Characterizing design language

Siemens architecture is setting the style

Up until World War I, Siemensstadt owed its unmistakable appearance to Karl Janisch. With buildings such as the Westend cable factory (1898), the Wernerwerk I telecommunications equipment plant (1903), and a dynamo factory (Dynamowerk, 1906), the engineer built numerous factories that facilitated efficient production. The individual buildings could be flexibly utilized according to need and could also be easily enlarged. The Siemens architect based his design on knowledge he had gained during international study tours. For example, he had specifically analyzed the manufacturing processes in the U.S., which he then integrated into his concept of highly functional, socially compatible production facilities capable of being expanded over decades. But that’s not all: In addition to production facilities, Janisch was also responsible for the construction of the chemical-physical laboratory (1906) and the administration building erected at Nonnendamm/Rohrdamm between 1910 and 1913. Together with the Wernerwerk II (1922), which was gradually upgraded and expanded by his successor, Hans Hertlein, and the Schaltwerk high-rise building (1928) built by Hertlein, this remarkable administration building set the style for the coming decades and was considered a model of modern architecture on an international scale.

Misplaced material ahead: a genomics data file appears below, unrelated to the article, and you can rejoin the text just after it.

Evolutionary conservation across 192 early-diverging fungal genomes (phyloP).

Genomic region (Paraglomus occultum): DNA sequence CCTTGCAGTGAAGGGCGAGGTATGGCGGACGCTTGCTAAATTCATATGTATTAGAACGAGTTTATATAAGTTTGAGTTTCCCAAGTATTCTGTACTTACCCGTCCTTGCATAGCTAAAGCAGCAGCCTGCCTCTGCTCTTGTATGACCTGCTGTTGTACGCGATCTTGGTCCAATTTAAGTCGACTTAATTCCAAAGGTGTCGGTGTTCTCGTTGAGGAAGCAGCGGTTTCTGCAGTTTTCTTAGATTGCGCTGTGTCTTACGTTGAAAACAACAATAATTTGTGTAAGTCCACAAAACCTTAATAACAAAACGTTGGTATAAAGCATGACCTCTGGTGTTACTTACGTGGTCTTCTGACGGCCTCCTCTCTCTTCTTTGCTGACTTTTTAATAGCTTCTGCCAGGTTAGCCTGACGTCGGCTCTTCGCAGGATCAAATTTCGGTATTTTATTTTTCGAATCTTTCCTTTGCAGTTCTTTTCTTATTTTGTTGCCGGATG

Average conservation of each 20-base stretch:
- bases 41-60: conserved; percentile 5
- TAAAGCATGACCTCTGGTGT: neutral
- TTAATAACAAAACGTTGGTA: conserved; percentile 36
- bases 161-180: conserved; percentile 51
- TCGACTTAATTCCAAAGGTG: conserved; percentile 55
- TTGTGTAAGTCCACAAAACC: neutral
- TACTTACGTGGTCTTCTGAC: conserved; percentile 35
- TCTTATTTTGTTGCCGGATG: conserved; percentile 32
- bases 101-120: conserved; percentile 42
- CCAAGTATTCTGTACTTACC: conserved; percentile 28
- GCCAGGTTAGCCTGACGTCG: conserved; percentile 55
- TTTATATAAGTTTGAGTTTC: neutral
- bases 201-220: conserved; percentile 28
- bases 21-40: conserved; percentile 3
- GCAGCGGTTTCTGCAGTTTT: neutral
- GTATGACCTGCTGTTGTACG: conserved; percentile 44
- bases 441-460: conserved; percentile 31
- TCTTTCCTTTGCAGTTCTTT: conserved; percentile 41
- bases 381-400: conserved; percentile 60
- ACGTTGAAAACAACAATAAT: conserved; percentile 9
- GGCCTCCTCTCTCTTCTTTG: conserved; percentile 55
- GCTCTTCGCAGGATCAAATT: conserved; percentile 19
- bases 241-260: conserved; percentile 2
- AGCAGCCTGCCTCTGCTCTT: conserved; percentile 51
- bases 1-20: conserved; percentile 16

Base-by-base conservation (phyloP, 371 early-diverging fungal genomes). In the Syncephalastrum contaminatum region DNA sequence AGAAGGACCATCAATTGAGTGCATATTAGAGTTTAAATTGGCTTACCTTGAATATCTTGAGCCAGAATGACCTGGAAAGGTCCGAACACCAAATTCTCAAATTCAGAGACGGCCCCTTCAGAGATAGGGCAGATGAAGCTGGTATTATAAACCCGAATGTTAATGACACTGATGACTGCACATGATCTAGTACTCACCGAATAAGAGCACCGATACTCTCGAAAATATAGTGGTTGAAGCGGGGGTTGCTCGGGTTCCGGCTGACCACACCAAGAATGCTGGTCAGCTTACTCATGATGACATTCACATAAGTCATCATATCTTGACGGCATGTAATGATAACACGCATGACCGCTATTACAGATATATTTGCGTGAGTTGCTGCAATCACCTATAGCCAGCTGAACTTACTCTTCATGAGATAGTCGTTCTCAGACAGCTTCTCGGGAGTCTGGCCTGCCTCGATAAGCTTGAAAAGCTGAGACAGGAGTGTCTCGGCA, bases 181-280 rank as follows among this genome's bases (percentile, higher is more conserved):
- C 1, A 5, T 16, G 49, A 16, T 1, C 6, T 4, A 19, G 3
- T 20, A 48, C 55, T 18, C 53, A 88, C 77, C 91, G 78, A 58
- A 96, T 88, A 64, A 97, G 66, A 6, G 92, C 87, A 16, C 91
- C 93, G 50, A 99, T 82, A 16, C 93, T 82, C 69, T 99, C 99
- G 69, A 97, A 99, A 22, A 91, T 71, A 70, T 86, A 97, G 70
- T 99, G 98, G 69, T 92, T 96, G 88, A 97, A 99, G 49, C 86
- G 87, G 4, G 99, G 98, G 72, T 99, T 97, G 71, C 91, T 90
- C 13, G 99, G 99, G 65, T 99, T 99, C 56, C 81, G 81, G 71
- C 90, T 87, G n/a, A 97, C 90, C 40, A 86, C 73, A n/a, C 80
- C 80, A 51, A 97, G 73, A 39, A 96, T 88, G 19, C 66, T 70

Learn more about the history of Siemensstadt in Berlin in our History News:

On the way to the Elektropolis

The development of a location

From the beginning, Siemensstadt was more than just a production site. Following a future-oriented corporate policy, Siemens invested considerable sums of money in the construction and expansion of the infrastructure on the Nonnenwiesen. One of the first major challenges was to connect the new district to the city’s public transportation system. Thus, for example, the company financed the construction of streets around the Nonnendamm. It also built the first bridge across the Spree River and a power plant that, among other things, supplied power to the first private residences at Nonnendamm. Even more important, however, were measures taken to make Siemensstadt appeal to new employees. To attract Berlin’s most qualified workers, in 1904 Siemens began building modern, company-owned housing while at the same time supporting the construction of cultural and social institutions such as churches, schools, recreational facilities, and parks. The efforts were successful: In 1914, the growing community already had 7,000 inhabitants – and the trend continued.

A full 100 years later, the company is emphatically renewing its commitment to Berlin and playing a decisive role in creating a location that congenially joins the past and the future – for the benefit of the company, the city and, above all, the people who live here.

Dr. Johannes von Karczewski